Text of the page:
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To the People Who Try to Stop Me From Laughing About My Chronic Illness

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Today I wondered… why are people so quick to try to stop me from enjoying my self-deprecating humor?

I enjoy being funny and bringing others joy. I always have. I enjoy knowing I’m human and most days I’m just a shaved monkey clunking through each day as best I can, and at worst, a shaky bag of fear and pain and despair. But if I can put my perspectives and humility with my humor, am I not then bringing others laughter while still informing others not just of how I feel — but in a way that does not seek sympathy. I’m not looking for sympathy. I’m looking for understanding, and hoping you see that maybe that truth will help you one day, or help someone you love.

Isn’t laughter the best medicine? We have all made it through this life… laughing, yes… also crying… also screaming!

I have always returned to love and laughter. I have been sprawled out, shaking, broken on the floor, three feet short of the bathroom, literally dragging myself and trying to save my last pair of sweats — and then I have just stopped and laughed and cried and screamed. But I always laugh.

I have been alone the majority of my life, and I have kept laughing. Chronic illness keeps or drives a lot of people away. Some of those that want to care see this humor as “beating oneself up.” I do not see it this way. This is hard: every day waking up unsure, afraid. If you feel good, there’s always a chance that could end any minute and fatigue and pain could come. It’s nothing short of heroic for some people to get up and face the day every day. There are many worse than I am today, and they are the heroes you seek in the world and they need your love, too. Not your sorrys, not your tears, just love, presence and understanding.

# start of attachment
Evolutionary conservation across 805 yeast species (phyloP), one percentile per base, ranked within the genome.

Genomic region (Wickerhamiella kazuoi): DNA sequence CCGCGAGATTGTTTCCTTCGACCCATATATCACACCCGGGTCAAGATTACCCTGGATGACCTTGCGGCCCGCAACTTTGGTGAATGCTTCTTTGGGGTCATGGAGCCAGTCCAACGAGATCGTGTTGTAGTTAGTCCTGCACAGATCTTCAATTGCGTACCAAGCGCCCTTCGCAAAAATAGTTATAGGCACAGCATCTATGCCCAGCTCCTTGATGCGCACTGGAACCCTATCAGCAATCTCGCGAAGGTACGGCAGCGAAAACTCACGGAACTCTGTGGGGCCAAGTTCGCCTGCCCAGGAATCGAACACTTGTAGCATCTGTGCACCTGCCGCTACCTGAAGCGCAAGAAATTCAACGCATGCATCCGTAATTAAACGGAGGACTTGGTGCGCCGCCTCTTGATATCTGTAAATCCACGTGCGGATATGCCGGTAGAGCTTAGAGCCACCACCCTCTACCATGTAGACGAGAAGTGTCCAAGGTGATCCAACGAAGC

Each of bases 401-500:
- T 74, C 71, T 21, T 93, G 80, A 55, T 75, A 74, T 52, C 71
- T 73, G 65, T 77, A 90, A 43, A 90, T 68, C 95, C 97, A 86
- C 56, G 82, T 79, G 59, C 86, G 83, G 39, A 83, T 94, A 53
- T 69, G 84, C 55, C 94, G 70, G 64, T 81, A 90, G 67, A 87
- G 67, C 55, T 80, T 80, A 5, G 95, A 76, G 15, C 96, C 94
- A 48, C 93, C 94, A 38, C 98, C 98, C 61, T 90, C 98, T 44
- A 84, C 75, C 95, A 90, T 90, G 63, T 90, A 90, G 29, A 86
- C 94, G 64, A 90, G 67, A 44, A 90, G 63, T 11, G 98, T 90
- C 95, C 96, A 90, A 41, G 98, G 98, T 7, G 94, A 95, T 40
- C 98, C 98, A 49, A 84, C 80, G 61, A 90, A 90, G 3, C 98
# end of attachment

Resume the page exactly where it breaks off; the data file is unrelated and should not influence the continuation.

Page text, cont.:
If my jokes are at my own expense instead of others, is that not my currency to do with what I wish? I would rather not hear someone cry about ever nightmare, sob and wail — I know I wouldn’t, and they wouldn’t. We do that already. Trust me, we do — lots — and that’s the stuff I’d rather forget.

I do not want sympathy. It is not needed or necessary. We all have to accept our cards. However, if you do wish to be in my life, I hope through my humor and personal perspective and ability to bridge thoughts and views, I can help you better understand and help us grow together as the same.

Being heard is important to people with chronic illness. We know there is little anyone can do for us, or it would be done and we would be better. We know you can’t fix us. We know we can’t fix us. So there you go, folks — the pressure is off! It doesn’t make you a “bad person” to be happy around me. It doesn’t make you uncaring to laugh and smile. Not every day can be great. But we look for the ones that are, and hope you’ll be there ready to laugh along with us.

The Mighty is asking the following: What’s the hardest thing you deal with as someone with a chronic illness, and how do you face this? What advice and words of support would you offer someone facing the same thing? If you’d like to participate, please send a blog post to Please include a photo for the piece, a photo of yourself and 1-2 sentence bio. Check out our Submit a Story page for more about our submission guidelines.

Originally published: April 1, 2016
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